So lets get started with an overall synopsis.
The 100 is set some 140 years in our future, and at least at the beginning of the series, it has been 97 years since the earth has been destroyed by a global nuclear war. We soon learn, pretty quickly actually, that some two or three thousand persons have inter-generationally escaped the radioactive devastation aboard a composite and now failing orbiting space station known simply as "the Ark", for obvious reasons.
As a political aside, I should point out that the Ark is run by a council that functions similarly to a Communist committee, and rightly so, because the Ark is overtly collectivist in philosophy, is a closed circular economy, and all personal needs are sacrificed on the alter of community survival until the earth is suitable for resettlement.
Enter the protagonist, Clarke Griffin. Artistic, yet practical and expedient, Clarke is so "no nonsense' that she really needs the ensemble characters just to lighten her up most of the time. Regardless, Clarke is an imprisoned teenager, and daughter of one of the families at the top of the stations oligarchy, who is forcibly being sent to the ground with 100 others in order to test the survival potential of the earth, for as I mentioned, the station itself is on borrowed time.
Quite wisely, once the delinquents have been ferried down to earth, to the (unrecognizable) former DC area, the action continues aboard the station, focusing on the drama of the "adult" characters. This effectively divides the ensemble in half and offers a clear "A" an "B" story platform on which the early part of the series pivots.
Upon making landfall in a "drop-ship", the "children" are quickly torn between complying with their lifelong indoctrination to the Communist Technocracy, promoted primarily by Clarke, and embracing full-tilt Anarchy, under the somewhat self-serving needs of Bellamy "whatever the hell you want" Blake, a young man who is almost obsessively dedicated to the protection of his previously hidden younger sister, Octavia. They are the only siblings presented in the 100 universe (at least in space), as the Ark had a strict one-child policy, the violation of which was punishable, like all other infractions, with the death penalty.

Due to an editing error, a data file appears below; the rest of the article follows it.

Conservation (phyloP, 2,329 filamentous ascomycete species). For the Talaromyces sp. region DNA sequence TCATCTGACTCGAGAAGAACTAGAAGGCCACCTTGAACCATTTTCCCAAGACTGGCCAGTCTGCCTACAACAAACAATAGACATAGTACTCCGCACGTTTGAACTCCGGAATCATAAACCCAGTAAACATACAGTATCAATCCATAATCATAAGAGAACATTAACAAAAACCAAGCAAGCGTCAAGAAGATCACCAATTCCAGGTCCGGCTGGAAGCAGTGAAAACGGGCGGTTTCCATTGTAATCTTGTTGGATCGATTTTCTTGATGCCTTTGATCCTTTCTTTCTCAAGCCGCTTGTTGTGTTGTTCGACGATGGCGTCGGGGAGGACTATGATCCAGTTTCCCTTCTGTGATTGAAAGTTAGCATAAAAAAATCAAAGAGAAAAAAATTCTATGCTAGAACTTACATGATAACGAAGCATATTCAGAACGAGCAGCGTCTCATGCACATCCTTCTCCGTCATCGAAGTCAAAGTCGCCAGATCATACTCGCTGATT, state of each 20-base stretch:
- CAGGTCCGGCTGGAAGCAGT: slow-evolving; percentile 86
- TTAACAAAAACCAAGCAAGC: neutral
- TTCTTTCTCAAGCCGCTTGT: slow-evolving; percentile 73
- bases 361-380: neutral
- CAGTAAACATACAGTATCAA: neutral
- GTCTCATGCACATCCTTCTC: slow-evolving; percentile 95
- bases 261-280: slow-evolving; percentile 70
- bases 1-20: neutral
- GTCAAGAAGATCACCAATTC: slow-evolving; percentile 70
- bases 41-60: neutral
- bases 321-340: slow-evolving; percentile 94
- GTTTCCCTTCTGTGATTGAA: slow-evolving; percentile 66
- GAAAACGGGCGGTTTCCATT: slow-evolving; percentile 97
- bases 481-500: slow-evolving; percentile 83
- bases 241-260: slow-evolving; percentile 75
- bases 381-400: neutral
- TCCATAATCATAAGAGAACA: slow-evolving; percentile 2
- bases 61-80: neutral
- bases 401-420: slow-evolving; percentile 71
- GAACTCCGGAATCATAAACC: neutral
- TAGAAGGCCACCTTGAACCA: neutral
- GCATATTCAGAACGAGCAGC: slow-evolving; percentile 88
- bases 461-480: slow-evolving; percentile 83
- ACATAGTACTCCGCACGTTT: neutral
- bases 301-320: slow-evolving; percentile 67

The initial tension between Clarke and Bellamy's nascent "factions" is nicely paralleled by the politcal wrangling of Chancellor Thelonious Jaha and Councilman Marcus Kane's utilitarian vs. humanist ruler-ship orientation conflict back on the Ark for the first half of the first season.
On the ground the younger characters are, perhaps not unexpectedly, beset by the gambit of basic survival needs and a mounting conflict with the "indigenous" population of mysterious and warlike "grounders" (the descendants of people who survived the nuclear holocaust) that they have unknowingly landed among. Back in orbit, survival becomes even more dicey as the Ark moves to failure and political break-away factions vie for control.
Clarke and Bellamy soon see the obvious expediency of "joint rule / chieftain-ship", i.e "Bellarke" (as fans like to call them) as their personalities compliment one another nicely. Likewise, Kane, Jaha, and Clarke's mother, Abby, start to work together more effectively.
Politically, this is a thread that moves the story-line from the Communist technocracy to a tribal aggregation, thus making the world of the Ark and that of the Ground mesh more effectively. As it turns out, and as we learn more about the grounder culture, it is revealed that their society is organized as a feudal confederacy (BTW actual feudalism here, not Game of Thrones faux-feudal culture), with a merit-based rotating tribal monarchy ruling from their "federal" capitol and religious center located at a half-demolished city named "Polis".
So, a screenwriter's wish list of sorts.
Unlike many shows that I do find problematic, (and believe me there are a boat-load of them), I find little to no flaws in the development arcs of any of the featured characters. They are all consistent, distinct, occupy a place in the "jenga" of story-line and never, or rarely, do characters act in contradiction to the parameters of their stated personalities, as it always should be. This is the essence of good episodic story-telling, in line with sound plotting, and whenever this aspect is ignored the suspension of disbelief is shattered and the show is bound to face disaster as sure as the Titanic did.
For me, the most dramatic, and most pleasing of the slowly changing arcs belong to Marcus Kane and one of the younger 100, rakish John Murphy. Marcus goes from a completely utilitarian stance to a fully humanistic one, even fighting against (the former humanist) Jaha's implementation of an Artificial Intelligence driven theocracy in season three. Murphy goes from a snarky, over-compensating, self-obsessed ne'er-do-well to a snarky ne'er-do-well who we know deeply cares for his friends and loved ones (particularly his mutant girlfriend Emori), though he never would admit it. Both Murphy (and Emori - or "Jomori") and Kane are The 100's consummate survivors, always trying to figure out what is the, or their, best next move, on micro and macro levels.